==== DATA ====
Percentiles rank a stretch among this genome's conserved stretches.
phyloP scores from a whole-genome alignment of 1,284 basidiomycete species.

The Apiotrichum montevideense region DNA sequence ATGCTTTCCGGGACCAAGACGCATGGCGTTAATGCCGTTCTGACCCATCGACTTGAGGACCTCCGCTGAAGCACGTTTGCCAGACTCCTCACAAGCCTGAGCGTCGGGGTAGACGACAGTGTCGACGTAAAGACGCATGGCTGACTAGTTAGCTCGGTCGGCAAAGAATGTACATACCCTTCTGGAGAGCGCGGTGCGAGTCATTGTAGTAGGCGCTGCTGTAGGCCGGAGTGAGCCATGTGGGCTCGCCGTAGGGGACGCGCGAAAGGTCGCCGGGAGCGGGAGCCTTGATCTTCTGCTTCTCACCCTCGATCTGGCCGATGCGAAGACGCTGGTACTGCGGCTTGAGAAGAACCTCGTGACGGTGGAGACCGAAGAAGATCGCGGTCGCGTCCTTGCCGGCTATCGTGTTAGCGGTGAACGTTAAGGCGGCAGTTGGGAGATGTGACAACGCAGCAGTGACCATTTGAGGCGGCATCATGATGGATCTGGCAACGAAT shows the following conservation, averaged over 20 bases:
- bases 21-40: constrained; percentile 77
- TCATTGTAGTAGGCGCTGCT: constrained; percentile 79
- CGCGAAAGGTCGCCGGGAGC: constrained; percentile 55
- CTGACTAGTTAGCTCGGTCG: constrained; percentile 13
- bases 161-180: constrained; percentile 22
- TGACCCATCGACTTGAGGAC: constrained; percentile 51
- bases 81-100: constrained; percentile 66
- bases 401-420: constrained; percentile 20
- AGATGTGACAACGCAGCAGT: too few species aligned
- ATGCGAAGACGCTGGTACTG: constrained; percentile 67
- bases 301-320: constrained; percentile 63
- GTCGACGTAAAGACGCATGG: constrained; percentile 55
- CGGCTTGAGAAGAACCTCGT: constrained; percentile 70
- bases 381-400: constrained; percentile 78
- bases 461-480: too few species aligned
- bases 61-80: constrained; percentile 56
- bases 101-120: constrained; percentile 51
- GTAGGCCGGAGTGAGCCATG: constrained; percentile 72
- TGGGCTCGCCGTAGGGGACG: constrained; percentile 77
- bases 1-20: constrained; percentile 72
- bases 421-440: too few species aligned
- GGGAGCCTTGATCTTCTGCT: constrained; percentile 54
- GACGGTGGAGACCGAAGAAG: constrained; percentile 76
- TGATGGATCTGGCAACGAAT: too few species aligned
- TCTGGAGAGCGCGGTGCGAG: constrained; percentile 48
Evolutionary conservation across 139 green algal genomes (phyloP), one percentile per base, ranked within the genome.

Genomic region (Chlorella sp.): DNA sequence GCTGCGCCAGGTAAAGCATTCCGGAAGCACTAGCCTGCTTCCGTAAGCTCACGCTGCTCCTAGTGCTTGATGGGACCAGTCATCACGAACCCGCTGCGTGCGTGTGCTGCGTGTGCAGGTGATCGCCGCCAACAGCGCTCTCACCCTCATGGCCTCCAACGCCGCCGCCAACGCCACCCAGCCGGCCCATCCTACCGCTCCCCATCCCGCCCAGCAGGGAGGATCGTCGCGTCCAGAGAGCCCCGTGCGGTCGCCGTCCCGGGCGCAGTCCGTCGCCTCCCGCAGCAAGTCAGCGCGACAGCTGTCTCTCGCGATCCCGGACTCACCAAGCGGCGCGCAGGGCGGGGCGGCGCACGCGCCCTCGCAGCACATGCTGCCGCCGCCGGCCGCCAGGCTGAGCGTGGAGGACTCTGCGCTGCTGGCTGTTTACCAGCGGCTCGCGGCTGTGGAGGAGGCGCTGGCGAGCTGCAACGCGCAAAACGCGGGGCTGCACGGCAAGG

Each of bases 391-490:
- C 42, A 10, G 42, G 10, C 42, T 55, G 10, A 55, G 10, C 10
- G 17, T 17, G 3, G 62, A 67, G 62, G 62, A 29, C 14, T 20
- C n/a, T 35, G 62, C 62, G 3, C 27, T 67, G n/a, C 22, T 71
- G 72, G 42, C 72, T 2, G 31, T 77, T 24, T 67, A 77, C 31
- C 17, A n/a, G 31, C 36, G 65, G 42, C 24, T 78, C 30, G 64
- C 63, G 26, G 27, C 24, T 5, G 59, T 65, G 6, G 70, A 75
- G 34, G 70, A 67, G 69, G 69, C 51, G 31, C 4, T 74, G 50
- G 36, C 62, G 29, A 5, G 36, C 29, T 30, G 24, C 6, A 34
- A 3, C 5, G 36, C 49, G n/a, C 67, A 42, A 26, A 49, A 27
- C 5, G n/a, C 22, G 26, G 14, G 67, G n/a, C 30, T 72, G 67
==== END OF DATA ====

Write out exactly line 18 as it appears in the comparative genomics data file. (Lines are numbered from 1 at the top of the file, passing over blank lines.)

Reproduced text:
- bases 461-480: too few species aligned